The Isinglass River flows through one of the fastest-growing regions of New Hampshire. It is a prized recreation spot for local anglers and boating enthusiasts, as well as a critical source of drinking water for many towns.
In 2003, TPL helped the city of Portsmouth, New Hampshire, and the Seacoast Land Trust purchase the Sagamore Creek Headwaters for permanent use as open space.
TPL worked with Hampton Falls, the New Hampshire Preservation Alliance, and the Rockingham County Conservation District, and the USDA Farm and Ranch Lands Protection Program to conserve New Hampshire's historic Raspberry Farm, named for a now defunct pick-your-own berries and farm stand, protecti
The Trust for Public Land partners with rapidly developing communities in southeastern New Hampshire to protect vital natural resources, wetlands, watersheds, farms, and forests.
With funding from the federal USDA Forest Legacy Program (FLP), the state Land and Community Heritage Investment Program (LCHIP), and private funds from locals, TPL helped create the 13 Mile Woods Community Forest, a working forest land along the Androscoggin River in Errol, NH and adjacent to th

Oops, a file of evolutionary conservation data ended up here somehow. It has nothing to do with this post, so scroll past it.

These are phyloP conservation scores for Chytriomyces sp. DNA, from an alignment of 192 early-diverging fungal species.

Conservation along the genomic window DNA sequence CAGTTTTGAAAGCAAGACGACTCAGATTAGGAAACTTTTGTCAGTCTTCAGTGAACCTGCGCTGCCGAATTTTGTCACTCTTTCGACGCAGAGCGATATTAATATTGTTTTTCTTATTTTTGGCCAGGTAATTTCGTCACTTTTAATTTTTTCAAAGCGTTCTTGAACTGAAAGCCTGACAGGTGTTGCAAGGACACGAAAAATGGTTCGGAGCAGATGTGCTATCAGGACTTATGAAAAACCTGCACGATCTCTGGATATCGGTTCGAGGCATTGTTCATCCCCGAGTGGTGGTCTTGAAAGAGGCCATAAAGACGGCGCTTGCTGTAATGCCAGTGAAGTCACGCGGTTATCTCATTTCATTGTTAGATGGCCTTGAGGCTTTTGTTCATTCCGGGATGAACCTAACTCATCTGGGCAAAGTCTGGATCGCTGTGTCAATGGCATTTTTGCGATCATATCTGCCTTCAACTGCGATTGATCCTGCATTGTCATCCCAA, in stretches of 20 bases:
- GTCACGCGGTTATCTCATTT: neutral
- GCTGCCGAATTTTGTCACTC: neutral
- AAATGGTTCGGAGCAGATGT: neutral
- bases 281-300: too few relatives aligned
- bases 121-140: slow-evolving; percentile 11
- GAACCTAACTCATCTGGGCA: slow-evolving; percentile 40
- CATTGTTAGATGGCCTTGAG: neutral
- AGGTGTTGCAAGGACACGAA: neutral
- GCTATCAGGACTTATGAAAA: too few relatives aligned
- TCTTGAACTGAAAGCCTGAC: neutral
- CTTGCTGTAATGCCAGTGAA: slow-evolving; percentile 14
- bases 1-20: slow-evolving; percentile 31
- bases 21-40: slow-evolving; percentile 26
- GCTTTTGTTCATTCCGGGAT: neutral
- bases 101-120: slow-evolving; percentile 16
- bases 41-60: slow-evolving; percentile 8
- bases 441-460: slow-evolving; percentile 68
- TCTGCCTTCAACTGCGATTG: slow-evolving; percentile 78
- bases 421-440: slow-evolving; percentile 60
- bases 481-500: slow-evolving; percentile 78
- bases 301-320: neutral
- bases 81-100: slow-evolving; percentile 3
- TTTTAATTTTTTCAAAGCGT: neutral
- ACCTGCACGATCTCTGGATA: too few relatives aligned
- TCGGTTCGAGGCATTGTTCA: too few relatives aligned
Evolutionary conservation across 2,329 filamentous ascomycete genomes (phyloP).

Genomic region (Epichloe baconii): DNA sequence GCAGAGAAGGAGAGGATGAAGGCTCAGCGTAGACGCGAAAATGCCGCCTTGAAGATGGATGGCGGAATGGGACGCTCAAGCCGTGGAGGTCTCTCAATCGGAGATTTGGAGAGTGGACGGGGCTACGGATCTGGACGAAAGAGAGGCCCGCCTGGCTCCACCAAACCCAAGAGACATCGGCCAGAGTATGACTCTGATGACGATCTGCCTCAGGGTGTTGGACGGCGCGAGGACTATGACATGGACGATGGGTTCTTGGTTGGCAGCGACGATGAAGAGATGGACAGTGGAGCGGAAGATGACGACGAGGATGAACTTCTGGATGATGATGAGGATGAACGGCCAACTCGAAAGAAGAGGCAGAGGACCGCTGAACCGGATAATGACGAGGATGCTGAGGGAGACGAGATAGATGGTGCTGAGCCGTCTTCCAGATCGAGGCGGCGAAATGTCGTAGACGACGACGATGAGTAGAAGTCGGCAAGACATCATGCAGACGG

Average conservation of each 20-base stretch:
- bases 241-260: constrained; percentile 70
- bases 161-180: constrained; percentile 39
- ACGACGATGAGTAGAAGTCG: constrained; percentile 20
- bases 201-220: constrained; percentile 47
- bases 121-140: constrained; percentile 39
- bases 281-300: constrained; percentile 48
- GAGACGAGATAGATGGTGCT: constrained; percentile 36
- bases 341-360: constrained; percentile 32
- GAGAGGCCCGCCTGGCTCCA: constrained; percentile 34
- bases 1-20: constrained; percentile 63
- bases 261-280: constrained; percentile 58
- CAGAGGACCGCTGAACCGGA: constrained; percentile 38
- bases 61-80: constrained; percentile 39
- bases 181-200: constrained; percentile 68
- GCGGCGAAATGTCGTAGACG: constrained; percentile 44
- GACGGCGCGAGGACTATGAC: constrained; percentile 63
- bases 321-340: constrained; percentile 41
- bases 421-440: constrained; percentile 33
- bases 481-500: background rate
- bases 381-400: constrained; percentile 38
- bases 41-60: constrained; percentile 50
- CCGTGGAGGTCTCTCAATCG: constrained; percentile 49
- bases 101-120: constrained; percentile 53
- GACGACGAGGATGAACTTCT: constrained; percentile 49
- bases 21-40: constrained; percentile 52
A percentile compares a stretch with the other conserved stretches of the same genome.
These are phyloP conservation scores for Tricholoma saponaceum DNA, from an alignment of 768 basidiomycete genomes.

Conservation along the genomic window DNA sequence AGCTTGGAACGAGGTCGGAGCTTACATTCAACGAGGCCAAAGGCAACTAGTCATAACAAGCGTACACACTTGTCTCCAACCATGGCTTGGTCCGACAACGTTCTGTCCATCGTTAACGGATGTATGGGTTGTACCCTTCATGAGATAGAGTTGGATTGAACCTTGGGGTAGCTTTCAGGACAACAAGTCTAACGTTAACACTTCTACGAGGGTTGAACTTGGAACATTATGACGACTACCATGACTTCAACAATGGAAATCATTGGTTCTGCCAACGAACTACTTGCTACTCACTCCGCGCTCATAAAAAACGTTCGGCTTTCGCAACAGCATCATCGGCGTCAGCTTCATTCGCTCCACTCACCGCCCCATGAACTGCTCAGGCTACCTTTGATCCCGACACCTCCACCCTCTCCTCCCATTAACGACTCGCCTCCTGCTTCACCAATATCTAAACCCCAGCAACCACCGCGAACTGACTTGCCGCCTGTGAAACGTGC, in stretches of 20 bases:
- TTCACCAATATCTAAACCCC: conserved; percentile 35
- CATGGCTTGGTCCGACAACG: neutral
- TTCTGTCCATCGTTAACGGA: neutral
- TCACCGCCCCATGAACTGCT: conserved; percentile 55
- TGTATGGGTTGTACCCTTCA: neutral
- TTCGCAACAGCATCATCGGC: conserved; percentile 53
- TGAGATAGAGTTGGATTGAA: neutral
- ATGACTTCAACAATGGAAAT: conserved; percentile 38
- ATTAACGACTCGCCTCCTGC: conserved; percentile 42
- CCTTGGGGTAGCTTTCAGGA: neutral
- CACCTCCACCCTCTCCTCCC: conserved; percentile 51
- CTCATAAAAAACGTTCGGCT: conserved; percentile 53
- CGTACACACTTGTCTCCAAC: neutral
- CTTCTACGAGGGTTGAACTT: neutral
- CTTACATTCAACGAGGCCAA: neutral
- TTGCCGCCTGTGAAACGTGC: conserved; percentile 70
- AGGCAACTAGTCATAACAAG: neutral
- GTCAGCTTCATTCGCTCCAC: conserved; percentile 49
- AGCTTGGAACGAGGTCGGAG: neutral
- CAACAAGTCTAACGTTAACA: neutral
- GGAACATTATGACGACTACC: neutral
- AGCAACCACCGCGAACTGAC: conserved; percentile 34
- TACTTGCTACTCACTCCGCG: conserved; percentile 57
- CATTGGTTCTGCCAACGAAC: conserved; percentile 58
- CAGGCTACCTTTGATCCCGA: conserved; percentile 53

The Trust for Public Land helped the Hurd family conserve their working land straddling the Taylor River in Hampton and Hampton Falls, New Hampshire for farmland and open space, while also protecting coastal land, and preserving a portion of Hampton's agricultural history.
The 410-mile Connecticut River is New England's largest river, draining a 7.2 million-acre watershed that supports fisheries, farmlands, forests, and fresh water in four states: New Hampshire, Vermont, Massachusetts and Connecticut.
In 2005, the historic Ballam Farm, situated on the banks of the
Connecticut River and above the town of Walpole's most productive
drinking water aquifer, was nearly sold for development into a car
These 171,000 acres at the northern tip of the state encompass
almost the entire watershed of four lakes that form the Connecticut
TPL has protected thousands of acres in the Mahoosuc region, which straddles the New Hampshire-Maine border, includes miles of the Appalachian Trail, supports wildlife, drinking water, and working timberlands, including locally owned community forests.